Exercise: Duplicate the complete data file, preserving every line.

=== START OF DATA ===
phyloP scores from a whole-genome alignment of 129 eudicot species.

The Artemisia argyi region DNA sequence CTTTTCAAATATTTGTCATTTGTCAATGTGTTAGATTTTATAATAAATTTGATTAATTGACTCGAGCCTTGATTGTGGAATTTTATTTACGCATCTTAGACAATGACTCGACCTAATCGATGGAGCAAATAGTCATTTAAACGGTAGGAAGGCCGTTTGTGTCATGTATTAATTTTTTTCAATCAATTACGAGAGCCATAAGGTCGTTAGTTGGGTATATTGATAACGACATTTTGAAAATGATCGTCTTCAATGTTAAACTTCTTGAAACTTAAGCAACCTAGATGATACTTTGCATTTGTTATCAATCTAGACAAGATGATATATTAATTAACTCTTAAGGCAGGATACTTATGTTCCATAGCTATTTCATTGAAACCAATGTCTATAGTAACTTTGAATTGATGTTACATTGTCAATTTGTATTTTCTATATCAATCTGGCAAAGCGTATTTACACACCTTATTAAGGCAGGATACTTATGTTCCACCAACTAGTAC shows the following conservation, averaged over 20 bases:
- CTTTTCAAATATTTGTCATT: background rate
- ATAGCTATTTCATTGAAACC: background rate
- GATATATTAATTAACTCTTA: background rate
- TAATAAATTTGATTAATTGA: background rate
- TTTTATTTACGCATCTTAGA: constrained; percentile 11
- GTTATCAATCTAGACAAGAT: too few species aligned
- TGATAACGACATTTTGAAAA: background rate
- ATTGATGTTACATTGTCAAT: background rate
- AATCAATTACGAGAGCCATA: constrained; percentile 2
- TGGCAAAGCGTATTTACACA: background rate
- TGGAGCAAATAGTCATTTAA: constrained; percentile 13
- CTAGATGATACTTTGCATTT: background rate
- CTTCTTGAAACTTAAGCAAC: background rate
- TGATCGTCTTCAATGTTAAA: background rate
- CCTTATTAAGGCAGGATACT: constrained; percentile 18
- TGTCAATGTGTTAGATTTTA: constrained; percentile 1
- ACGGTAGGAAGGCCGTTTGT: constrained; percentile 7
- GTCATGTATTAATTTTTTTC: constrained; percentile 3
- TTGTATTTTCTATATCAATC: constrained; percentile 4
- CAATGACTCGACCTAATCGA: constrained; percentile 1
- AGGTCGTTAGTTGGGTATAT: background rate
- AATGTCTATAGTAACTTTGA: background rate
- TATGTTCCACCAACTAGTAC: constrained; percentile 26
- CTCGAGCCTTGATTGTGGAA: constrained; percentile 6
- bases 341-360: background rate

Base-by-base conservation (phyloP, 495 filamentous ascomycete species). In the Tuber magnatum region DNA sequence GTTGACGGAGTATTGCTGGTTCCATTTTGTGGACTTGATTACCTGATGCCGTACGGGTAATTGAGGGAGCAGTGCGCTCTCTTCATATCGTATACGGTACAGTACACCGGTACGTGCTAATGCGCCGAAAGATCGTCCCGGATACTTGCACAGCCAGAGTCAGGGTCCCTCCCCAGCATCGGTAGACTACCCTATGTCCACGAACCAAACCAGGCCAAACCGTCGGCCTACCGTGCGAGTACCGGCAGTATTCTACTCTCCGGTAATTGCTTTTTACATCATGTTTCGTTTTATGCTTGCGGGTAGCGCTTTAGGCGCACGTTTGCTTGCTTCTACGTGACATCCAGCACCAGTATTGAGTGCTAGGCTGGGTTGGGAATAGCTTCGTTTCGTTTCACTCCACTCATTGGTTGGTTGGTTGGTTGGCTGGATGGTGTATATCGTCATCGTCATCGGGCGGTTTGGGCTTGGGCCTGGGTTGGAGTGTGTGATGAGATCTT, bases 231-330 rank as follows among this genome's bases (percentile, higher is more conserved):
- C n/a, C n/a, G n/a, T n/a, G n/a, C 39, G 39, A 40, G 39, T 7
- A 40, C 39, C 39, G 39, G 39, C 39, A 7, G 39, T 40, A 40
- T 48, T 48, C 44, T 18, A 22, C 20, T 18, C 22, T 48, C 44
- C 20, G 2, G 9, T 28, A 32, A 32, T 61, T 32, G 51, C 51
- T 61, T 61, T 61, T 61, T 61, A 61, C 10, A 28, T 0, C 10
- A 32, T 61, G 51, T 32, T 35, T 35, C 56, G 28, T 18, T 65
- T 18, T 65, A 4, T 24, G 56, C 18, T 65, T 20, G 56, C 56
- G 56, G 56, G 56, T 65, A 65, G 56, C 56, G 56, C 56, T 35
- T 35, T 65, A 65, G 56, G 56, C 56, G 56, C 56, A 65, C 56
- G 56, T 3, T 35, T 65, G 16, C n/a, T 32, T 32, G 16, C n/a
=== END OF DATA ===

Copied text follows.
phyloP scores from a whole-genome alignment of 129 eudicot species.

The Artemisia argyi region DNA sequence CTTTTCAAATATTTGTCATTTGTCAATGTGTTAGATTTTATAATAAATTTGATTAATTGACTCGAGCCTTGATTGTGGAATTTTATTTACGCATCTTAGACAATGACTCGACCTAATCGATGGAGCAAATAGTCATTTAAACGGTAGGAAGGCCGTTTGTGTCATGTATTAATTTTTTTCAATCAATTACGAGAGCCATAAGGTCGTTAGTTGGGTATATTGATAACGACATTTTGAAAATGATCGTCTTCAATGTTAAACTTCTTGAAACTTAAGCAACCTAGATGATACTTTGCATTTGTTATCAATCTAGACAAGATGATATATTAATTAACTCTTAAGGCAGGATACTTATGTTCCATAGCTATTTCATTGAAACCAATGTCTATAGTAACTTTGAATTGATGTTACATTGTCAATTTGTATTTTCTATATCAATCTGGCAAAGCGTATTTACACACCTTATTAAGGCAGGATACTTATGTTCCACCAACTAGTAC shows the following conservation, averaged over 20 bases:
- CTTTTCAAATATTTGTCATT: background rate
- ATAGCTATTTCATTGAAACC: background rate
- GATATATTAATTAACTCTTA: background rate
- TAATAAATTTGATTAATTGA: background rate
- TTTTATTTACGCATCTTAGA: constrained; percentile 11
- GTTATCAATCTAGACAAGAT: too few species aligned
- TGATAACGACATTTTGAAAA: background rate
- ATTGATGTTACATTGTCAAT: background rate
- AATCAATTACGAGAGCCATA: constrained; percentile 2
- TGGCAAAGCGTATTTACACA: background rate
- TGGAGCAAATAGTCATTTAA: constrained; percentile 13
- CTAGATGATACTTTGCATTT: background rate
- CTTCTTGAAACTTAAGCAAC: background rate
- TGATCGTCTTCAATGTTAAA: background rate
- CCTTATTAAGGCAGGATACT: constrained; percentile 18
- TGTCAATGTGTTAGATTTTA: constrained; percentile 1
- ACGGTAGGAAGGCCGTTTGT: constrained; percentile 7
- GTCATGTATTAATTTTTTTC: constrained; percentile 3
- TTGTATTTTCTATATCAATC: constrained; percentile 4
- CAATGACTCGACCTAATCGA: constrained; percentile 1
- AGGTCGTTAGTTGGGTATAT: background rate
- AATGTCTATAGTAACTTTGA: background rate
- TATGTTCCACCAACTAGTAC: constrained; percentile 26
- CTCGAGCCTTGATTGTGGAA: constrained; percentile 6
- bases 341-360: background rate

Base-by-base conservation (phyloP, 495 filamentous ascomycete species). In the Tuber magnatum region DNA sequence GTTGACGGAGTATTGCTGGTTCCATTTTGTGGACTTGATTACCTGATGCCGTACGGGTAATTGAGGGAGCAGTGCGCTCTCTTCATATCGTATACGGTACAGTACACCGGTACGTGCTAATGCGCCGAAAGATCGTCCCGGATACTTGCACAGCCAGAGTCAGGGTCCCTCCCCAGCATCGGTAGACTACCCTATGTCCACGAACCAAACCAGGCCAAACCGTCGGCCTACCGTGCGAGTACCGGCAGTATTCTACTCTCCGGTAATTGCTTTTTACATCATGTTTCGTTTTATGCTTGCGGGTAGCGCTTTAGGCGCACGTTTGCTTGCTTCTACGTGACATCCAGCACCAGTATTGAGTGCTAGGCTGGGTTGGGAATAGCTTCGTTTCGTTTCACTCCACTCATTGGTTGGTTGGTTGGTTGGCTGGATGGTGTATATCGTCATCGTCATCGGGCGGTTTGGGCTTGGGCCTGGGTTGGAGTGTGTGATGAGATCTT, bases 231-330 rank as follows among this genome's bases (percentile, higher is more conserved):
- C n/a, C n/a, G n/a, T n/a, G n/a, C 39, G 39, A 40, G 39, T 7
- A 40, C 39, C 39, G 39, G 39, C 39, A 7, G 39, T 40, A 40
- T 48, T 48, C 44, T 18, A 22, C 20, T 18, C 22, T 48, C 44
- C 20, G 2, G 9, T 28, A 32, A 32, T 61, T 32, G 51, C 51
- T 61, T 61, T 61, T 61, T 61, A 61, C 10, A 28, T 0, C 10
- A 32, T 61, G 51, T 32, T 35, T 35, C 56, G 28, T 18, T 65
- T 18, T 65, A 4, T 24, G 56, C 18, T 65, T 20, G 56, C 56
- G 56, G 56, G 56, T 65, A 65, G 56, C 56, G 56, C 56, T 35
- T 35, T 65, A 65, G 56, G 56, C 56, G 56, C 56, A 65, C 56
- G 56, T 3, T 35, T 65, G 16, C n/a, T 32, T 32, G 16, C n/a